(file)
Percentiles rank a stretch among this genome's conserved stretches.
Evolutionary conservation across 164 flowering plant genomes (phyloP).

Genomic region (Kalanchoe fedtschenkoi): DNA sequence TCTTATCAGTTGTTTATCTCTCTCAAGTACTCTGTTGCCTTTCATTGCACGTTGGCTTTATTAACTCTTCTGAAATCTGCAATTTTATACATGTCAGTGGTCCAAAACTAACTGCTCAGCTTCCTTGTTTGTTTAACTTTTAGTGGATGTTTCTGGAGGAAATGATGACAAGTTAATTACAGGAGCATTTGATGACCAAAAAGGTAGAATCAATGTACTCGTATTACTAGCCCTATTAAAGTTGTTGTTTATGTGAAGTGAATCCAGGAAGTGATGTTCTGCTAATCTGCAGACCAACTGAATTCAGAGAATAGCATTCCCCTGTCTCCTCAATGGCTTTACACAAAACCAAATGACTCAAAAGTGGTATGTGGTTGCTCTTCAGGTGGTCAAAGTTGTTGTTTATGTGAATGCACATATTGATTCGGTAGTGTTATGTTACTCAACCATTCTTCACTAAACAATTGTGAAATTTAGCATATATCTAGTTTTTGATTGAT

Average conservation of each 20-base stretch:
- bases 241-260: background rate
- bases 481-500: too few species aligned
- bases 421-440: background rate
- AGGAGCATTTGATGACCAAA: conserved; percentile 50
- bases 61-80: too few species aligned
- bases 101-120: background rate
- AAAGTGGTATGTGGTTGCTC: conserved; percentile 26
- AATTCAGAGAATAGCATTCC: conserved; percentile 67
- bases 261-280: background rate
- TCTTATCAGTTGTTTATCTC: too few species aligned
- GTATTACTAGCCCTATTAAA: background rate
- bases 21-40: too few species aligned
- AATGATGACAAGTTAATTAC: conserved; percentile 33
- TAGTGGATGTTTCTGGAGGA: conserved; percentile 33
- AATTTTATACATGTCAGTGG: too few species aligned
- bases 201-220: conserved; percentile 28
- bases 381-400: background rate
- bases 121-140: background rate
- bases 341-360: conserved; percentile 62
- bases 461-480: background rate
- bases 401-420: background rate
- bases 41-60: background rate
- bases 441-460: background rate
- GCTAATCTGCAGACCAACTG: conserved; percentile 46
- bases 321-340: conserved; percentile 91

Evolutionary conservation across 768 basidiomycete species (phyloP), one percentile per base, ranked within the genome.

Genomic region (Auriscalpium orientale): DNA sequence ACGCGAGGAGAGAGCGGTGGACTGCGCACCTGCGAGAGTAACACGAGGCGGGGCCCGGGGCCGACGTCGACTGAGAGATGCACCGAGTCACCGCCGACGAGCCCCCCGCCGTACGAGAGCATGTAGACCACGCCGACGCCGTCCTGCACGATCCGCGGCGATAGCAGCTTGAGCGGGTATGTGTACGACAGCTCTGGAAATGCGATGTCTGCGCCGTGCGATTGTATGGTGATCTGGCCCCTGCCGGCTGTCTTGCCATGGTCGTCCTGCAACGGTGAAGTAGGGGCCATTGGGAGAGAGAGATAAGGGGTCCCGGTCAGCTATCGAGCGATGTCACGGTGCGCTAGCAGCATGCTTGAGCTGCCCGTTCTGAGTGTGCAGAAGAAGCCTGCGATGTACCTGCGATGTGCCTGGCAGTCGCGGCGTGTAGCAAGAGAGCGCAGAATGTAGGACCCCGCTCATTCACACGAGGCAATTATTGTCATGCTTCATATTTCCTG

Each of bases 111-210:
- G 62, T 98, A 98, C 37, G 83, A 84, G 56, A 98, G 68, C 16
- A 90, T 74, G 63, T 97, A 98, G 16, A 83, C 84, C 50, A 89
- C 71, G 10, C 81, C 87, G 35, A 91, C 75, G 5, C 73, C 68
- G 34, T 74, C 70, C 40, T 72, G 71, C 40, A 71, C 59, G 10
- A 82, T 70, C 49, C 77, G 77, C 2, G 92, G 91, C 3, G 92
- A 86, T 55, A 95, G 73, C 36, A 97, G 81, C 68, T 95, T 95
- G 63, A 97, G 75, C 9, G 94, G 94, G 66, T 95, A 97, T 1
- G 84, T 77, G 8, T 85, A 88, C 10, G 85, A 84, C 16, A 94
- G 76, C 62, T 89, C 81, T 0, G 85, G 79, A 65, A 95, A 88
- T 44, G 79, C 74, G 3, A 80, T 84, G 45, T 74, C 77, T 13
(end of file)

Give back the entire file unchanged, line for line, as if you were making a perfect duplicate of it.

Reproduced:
Percentiles rank a stretch among this genome's conserved stretches.
Evolutionary conservation across 164 flowering plant genomes (phyloP).

Genomic region (Kalanchoe fedtschenkoi): DNA sequence TCTTATCAGTTGTTTATCTCTCTCAAGTACTCTGTTGCCTTTCATTGCACGTTGGCTTTATTAACTCTTCTGAAATCTGCAATTTTATACATGTCAGTGGTCCAAAACTAACTGCTCAGCTTCCTTGTTTGTTTAACTTTTAGTGGATGTTTCTGGAGGAAATGATGACAAGTTAATTACAGGAGCATTTGATGACCAAAAAGGTAGAATCAATGTACTCGTATTACTAGCCCTATTAAAGTTGTTGTTTATGTGAAGTGAATCCAGGAAGTGATGTTCTGCTAATCTGCAGACCAACTGAATTCAGAGAATAGCATTCCCCTGTCTCCTCAATGGCTTTACACAAAACCAAATGACTCAAAAGTGGTATGTGGTTGCTCTTCAGGTGGTCAAAGTTGTTGTTTATGTGAATGCACATATTGATTCGGTAGTGTTATGTTACTCAACCATTCTTCACTAAACAATTGTGAAATTTAGCATATATCTAGTTTTTGATTGAT

Average conservation of each 20-base stretch:
- bases 241-260: background rate
- bases 481-500: too few species aligned
- bases 421-440: background rate
- AGGAGCATTTGATGACCAAA: conserved; percentile 50
- bases 61-80: too few species aligned
- bases 101-120: background rate
- AAAGTGGTATGTGGTTGCTC: conserved; percentile 26
- AATTCAGAGAATAGCATTCC: conserved; percentile 67
- bases 261-280: background rate
- TCTTATCAGTTGTTTATCTC: too few species aligned
- GTATTACTAGCCCTATTAAA: background rate
- bases 21-40: too few species aligned
- AATGATGACAAGTTAATTAC: conserved; percentile 33
- TAGTGGATGTTTCTGGAGGA: conserved; percentile 33
- AATTTTATACATGTCAGTGG: too few species aligned
- bases 201-220: conserved; percentile 28
- bases 381-400: background rate
- bases 121-140: background rate
- bases 341-360: conserved; percentile 62
- bases 461-480: background rate
- bases 401-420: background rate
- bases 41-60: background rate
- bases 441-460: background rate
- GCTAATCTGCAGACCAACTG: conserved; percentile 46
- bases 321-340: conserved; percentile 91

Evolutionary conservation across 768 basidiomycete species (phyloP), one percentile per base, ranked within the genome.

Genomic region (Auriscalpium orientale): DNA sequence ACGCGAGGAGAGAGCGGTGGACTGCGCACCTGCGAGAGTAACACGAGGCGGGGCCCGGGGCCGACGTCGACTGAGAGATGCACCGAGTCACCGCCGACGAGCCCCCCGCCGTACGAGAGCATGTAGACCACGCCGACGCCGTCCTGCACGATCCGCGGCGATAGCAGCTTGAGCGGGTATGTGTACGACAGCTCTGGAAATGCGATGTCTGCGCCGTGCGATTGTATGGTGATCTGGCCCCTGCCGGCTGTCTTGCCATGGTCGTCCTGCAACGGTGAAGTAGGGGCCATTGGGAGAGAGAGATAAGGGGTCCCGGTCAGCTATCGAGCGATGTCACGGTGCGCTAGCAGCATGCTTGAGCTGCCCGTTCTGAGTGTGCAGAAGAAGCCTGCGATGTACCTGCGATGTGCCTGGCAGTCGCGGCGTGTAGCAAGAGAGCGCAGAATGTAGGACCCCGCTCATTCACACGAGGCAATTATTGTCATGCTTCATATTTCCTG

Each of bases 111-210:
- G 62, T 98, A 98, C 37, G 83, A 84, G 56, A 98, G 68, C 16
- A 90, T 74, G 63, T 97, A 98, G 16, A 83, C 84, C 50, A 89
- C 71, G 10, C 81, C 87, G 35, A 91, C 75, G 5, C 73, C 68
- G 34, T 74, C 70, C 40, T 72, G 71, C 40, A 71, C 59, G 10
- A 82, T 70, C 49, C 77, G 77, C 2, G 92, G 91, C 3, G 92
- A 86, T 55, A 95, G 73, C 36, A 97, G 81, C 68, T 95, T 95
- G 63, A 97, G 75, C 9, G 94, G 94, G 66, T 95, A 97, T 1
- G 84, T 77, G 8, T 85, A 88, C 10, G 85, A 84, C 16, A 94
- G 76, C 62, T 89, C 81, T 0, G 85, G 79, A 65, A 95, A 88
- T 44, G 79, C 74, G 3, A 80, T 84, G 45, T 74, C 77, T 13